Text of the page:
June 21, 2018
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Man sentenced to 30 years for topless coffee shop arson

By Alex Barber, BDN Staff

AUGUSTA, Maine — The man convicted of setting fire to a topless coffee shop in Vassalboro was sentenced Thursday to the maximum sentence of 30 years.

Raymond Bellavance Jr., 51, of Augusta was convicted Dec. 30, 2011, of class A arson for setting fire to the Grand View Topless Coffee Shop on June 3, 2009. At the time, seven people, including two infants, were asleep in the building — a former motel — that housed the coffee shop. Everyone escaped without injury.

During the trial, acting Kennebec County Deputy District Attorney Alan Kelley said Bellavance started the fire because he did not like that his then-girlfriend, Krista MacIntyre, was a waitress at the coffee shop and had a sexual relationship with the owner, Donald Crabtree.

Justice Michaela Murphy said during the hearing in Kennebec County Superior Court on Thursday that she imposed the maximum sentence without any time suspended because it was “sheer luck” that the arson didn’t lead to a multiple homicide case.

Bellavance “recklessly endangered a number of persons inside the dwelling and a large number of fire personnel,” said Murphy.

Among the reasons Murphy cited for issuing the maximum sentence were that the fire was set after midnight, that 10 gallons of gasoline were used as an accelerant, and the fact that Bellavance should have or did, know people were living in the building at the time.

“This was a serious, dramatic … fire,” Murphy said. “It was set in a time and manner that would maximize damage.”

Murphy also cited Bellavance’s extensive criminal history and his record of violating court orders among her reasons for the lengthy sentence.

Kelley said Bellavance had seven prior convictions for assault, the first in 1982.

Bellavance’s attorney, Andrews Campbell, said the sentence was “very harsh” and he plans to appeal.

“That’s a harsher sentence than in cases of murder sometimes,” said Campbell outside the courtroom. “No person was injured in the fire.”

Kelley said he was pleased with Justice Murphy’s decision.

“In our estimation, 30 years was the appropriate sentence,” said Kelley outside of court. “I think the real question of this case was whether any of it would be suspended [or Bellavance would be given] the full 30 years.

“Certainly we agree with Justice Murphy that this is a case where, probation is a good thing for many people, but Raymond Bellavance has repeatedly failed on probation, ignored court orders, repeatedly shown that he has no respect for the court. The only way you can keep society safe is to give him the full 30-year sentence,” Kelley continued.

Bellavance also was ordered to pay $16,635 in restitution to the Augusta, Vassalboro and Chelsea fire departments. Kelley said Crabtree, who was not present in court, didn’t ask for restitution for his destroyed building.

Crabtree estimated it would cost around $750,000 to replace what was destroyed by the arson that night.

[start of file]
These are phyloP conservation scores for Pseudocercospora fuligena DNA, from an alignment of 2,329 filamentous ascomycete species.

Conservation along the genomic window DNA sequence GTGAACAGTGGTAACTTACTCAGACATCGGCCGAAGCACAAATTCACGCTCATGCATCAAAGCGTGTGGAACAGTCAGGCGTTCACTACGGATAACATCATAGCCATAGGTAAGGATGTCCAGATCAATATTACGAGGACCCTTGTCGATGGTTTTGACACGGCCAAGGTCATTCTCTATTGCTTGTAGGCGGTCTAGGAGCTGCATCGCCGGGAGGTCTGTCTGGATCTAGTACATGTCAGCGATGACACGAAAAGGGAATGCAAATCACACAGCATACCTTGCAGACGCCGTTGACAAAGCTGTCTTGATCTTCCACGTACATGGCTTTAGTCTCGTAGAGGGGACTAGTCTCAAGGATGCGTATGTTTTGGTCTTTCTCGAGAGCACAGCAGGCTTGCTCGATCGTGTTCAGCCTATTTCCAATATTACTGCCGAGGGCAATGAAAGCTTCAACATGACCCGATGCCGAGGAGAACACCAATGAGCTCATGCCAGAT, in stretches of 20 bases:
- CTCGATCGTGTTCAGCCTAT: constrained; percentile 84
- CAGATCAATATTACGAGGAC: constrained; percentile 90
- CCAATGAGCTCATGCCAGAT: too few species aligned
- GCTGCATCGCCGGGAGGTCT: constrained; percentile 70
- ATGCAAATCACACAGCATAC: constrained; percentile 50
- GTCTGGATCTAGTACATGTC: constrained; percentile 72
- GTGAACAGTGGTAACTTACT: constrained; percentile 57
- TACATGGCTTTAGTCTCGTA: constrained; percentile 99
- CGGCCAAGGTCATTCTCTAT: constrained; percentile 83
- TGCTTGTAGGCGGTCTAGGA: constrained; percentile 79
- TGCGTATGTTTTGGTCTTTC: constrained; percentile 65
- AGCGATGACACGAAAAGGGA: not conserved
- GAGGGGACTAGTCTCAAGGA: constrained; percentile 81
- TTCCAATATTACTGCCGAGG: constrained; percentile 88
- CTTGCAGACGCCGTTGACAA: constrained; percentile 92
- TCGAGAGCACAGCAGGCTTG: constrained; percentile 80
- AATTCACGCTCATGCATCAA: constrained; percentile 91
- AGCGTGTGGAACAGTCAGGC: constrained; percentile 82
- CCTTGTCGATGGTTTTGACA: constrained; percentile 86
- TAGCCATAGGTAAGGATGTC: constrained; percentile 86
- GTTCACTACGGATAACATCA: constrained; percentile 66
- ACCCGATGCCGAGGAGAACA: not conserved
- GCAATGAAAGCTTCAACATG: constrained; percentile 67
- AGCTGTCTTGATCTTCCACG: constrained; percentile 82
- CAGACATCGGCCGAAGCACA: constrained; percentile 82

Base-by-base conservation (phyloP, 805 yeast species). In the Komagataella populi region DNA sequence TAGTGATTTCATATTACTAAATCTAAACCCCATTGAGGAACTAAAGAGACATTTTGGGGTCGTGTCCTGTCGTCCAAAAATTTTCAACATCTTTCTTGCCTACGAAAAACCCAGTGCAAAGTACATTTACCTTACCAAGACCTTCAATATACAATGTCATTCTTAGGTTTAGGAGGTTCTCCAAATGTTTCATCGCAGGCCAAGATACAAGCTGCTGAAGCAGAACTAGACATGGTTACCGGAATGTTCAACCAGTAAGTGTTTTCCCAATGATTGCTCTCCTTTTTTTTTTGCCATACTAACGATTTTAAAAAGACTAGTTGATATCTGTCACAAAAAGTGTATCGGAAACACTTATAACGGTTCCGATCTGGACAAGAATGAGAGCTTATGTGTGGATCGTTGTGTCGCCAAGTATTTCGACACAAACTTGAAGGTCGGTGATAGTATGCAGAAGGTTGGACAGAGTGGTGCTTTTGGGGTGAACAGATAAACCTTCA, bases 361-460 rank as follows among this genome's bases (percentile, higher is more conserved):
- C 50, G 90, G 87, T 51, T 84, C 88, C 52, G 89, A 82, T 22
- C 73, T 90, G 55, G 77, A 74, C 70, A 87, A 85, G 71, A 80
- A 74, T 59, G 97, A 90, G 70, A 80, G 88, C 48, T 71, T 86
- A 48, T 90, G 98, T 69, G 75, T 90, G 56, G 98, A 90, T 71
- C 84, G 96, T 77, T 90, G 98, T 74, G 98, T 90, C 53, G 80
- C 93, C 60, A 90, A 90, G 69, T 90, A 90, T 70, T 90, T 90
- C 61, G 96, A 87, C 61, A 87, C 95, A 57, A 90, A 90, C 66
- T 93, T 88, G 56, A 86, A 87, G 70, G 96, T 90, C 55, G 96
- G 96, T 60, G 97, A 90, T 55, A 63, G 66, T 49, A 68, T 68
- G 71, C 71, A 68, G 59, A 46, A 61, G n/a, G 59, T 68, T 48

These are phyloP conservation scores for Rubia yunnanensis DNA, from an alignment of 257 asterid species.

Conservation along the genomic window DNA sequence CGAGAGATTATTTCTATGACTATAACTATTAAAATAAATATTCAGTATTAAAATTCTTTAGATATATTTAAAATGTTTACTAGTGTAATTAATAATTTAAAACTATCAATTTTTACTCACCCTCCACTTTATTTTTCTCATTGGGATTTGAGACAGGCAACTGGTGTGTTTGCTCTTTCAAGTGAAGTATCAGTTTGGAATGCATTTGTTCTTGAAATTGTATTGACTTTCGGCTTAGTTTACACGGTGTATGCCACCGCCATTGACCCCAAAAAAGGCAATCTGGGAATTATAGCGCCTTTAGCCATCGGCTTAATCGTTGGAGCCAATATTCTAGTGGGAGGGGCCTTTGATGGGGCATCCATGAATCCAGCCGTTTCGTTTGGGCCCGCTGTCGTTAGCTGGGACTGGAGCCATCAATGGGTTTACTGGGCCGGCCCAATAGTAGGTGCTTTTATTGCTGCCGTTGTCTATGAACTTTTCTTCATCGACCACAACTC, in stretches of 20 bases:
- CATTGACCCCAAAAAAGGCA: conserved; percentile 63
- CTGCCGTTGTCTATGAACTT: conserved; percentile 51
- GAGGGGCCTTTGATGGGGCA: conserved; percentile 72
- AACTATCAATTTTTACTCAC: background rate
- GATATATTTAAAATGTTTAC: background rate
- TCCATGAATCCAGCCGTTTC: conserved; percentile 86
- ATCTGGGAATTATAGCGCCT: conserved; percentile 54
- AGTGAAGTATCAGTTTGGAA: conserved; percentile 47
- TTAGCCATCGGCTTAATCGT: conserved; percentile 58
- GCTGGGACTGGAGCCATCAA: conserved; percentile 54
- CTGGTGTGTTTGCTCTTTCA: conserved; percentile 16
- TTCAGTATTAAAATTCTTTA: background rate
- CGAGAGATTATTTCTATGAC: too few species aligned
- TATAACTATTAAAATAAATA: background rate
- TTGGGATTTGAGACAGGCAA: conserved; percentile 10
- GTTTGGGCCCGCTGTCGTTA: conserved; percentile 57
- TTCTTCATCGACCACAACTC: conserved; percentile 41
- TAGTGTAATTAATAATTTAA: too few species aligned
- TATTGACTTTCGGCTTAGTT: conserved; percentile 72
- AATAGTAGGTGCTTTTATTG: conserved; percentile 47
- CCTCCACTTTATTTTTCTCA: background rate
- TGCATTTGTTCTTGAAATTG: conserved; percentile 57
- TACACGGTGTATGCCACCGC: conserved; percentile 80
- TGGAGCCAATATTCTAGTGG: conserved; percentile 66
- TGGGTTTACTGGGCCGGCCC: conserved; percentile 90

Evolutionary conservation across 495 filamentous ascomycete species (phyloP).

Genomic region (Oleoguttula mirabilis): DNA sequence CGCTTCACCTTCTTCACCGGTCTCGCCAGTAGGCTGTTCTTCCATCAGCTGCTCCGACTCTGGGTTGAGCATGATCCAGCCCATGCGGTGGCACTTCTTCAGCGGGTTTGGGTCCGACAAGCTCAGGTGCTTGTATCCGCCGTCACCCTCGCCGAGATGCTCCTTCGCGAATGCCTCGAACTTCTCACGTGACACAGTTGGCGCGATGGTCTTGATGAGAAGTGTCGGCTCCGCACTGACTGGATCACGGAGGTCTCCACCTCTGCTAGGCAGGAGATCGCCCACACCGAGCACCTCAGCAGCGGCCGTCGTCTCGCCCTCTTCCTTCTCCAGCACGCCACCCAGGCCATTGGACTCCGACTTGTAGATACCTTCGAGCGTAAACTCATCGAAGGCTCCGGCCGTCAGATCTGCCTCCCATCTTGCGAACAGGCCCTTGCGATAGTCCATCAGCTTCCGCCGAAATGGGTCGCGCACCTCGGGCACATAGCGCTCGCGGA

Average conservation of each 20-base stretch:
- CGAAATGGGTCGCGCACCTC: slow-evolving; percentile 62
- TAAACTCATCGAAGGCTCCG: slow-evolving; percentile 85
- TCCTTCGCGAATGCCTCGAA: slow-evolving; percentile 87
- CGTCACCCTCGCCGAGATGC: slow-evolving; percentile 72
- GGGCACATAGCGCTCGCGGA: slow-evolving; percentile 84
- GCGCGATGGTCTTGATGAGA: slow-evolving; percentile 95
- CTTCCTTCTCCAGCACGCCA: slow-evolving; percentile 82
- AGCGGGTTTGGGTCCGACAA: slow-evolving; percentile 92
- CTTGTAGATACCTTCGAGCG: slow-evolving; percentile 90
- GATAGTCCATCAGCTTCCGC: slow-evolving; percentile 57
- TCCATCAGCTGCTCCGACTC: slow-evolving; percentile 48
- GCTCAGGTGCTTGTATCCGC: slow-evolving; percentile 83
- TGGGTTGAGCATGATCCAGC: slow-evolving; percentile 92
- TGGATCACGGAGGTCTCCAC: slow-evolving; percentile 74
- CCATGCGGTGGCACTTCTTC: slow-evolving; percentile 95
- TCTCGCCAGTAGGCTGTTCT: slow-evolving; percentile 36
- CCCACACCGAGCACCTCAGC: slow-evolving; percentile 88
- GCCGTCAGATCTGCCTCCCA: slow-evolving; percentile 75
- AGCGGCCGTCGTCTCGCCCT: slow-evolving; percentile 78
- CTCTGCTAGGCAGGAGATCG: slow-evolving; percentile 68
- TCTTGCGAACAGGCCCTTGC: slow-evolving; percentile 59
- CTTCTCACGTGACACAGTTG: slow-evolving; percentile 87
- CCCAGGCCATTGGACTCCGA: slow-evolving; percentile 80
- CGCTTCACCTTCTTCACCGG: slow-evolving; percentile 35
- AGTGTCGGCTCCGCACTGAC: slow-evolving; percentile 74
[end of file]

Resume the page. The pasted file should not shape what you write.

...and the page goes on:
The property owner also told the Bangor Daily News that the wrong man may be going to prison.

“I’m not convinced that Mr. Bellavance is the one who set the fire,” Crabtree said in a telephone interview Thursday afternoon.

Crabtree said he planned on reading a letter he wrote during the sentencing hearing, but changed his mind.

“I was supposed to go to court and read that, but I just get so mad,” said Crabtree. “I think it could’ve been investigated a little better. [The trial and investigation] was an awful experience. I don’t wish that upon anybody.”

Crabtree said Bellavance confronted him at the coffee shop on March 9, 2009, about his relationship with MacIntyre. The police were called, he said, but Bellavance left after shaking hands with Crabtree.

“And he never bothered me again,” said Crabtree. “I saw him in town, saw him at bars. Why would he come back [three months] later? Ray’s a fighter. If he had a problem, he would’ve said something else within three months.”

Crabtree had met with the Vassalboro planning board on the night of June 2, 2009, to discuss expanding his hours of operation and whether his existing permit would allow his topless waitresses to dance to music.

“Three hours after that meeting she’s on fire,” said Crabtree. “I believe it was somebody in that town that did it.”

Campbell said that because of the long sentence, Bellavance would never get the opportunity to pay restitution. Members of Bellavance’s family and two officials from the Kennebec County Jail testified on Bellavance’s behalf during Thursday’s sentencing hearing.

“I’ve known Ray for a long time,” said his uncle Tony Bellavance. “He’s a hard worker and I don’t think he should go away for a long time.”

Kennebec County Jail Director of Education Thomas Reuwer said Bellavance can be helped.

He would “primarily study law books” when he was at the jail, said Reuwer. “There’s plenty of potential there worth exploring.”

Bellavance, who has maintained his innocence, did not speak on his own behalf before sentencing.

Campbell said he plans to appeal because the case revolved around mostly indirect evidence and the testimony of Thomas Mulkern, who has a criminal history of his own. The defense attorney said he thought the jury’s decision was rushed.

“The jury had to be home by New Year’s Eve and gave a verdict of guilty and didn’t want to hang around past New Year’s Eve,” said Campbell.

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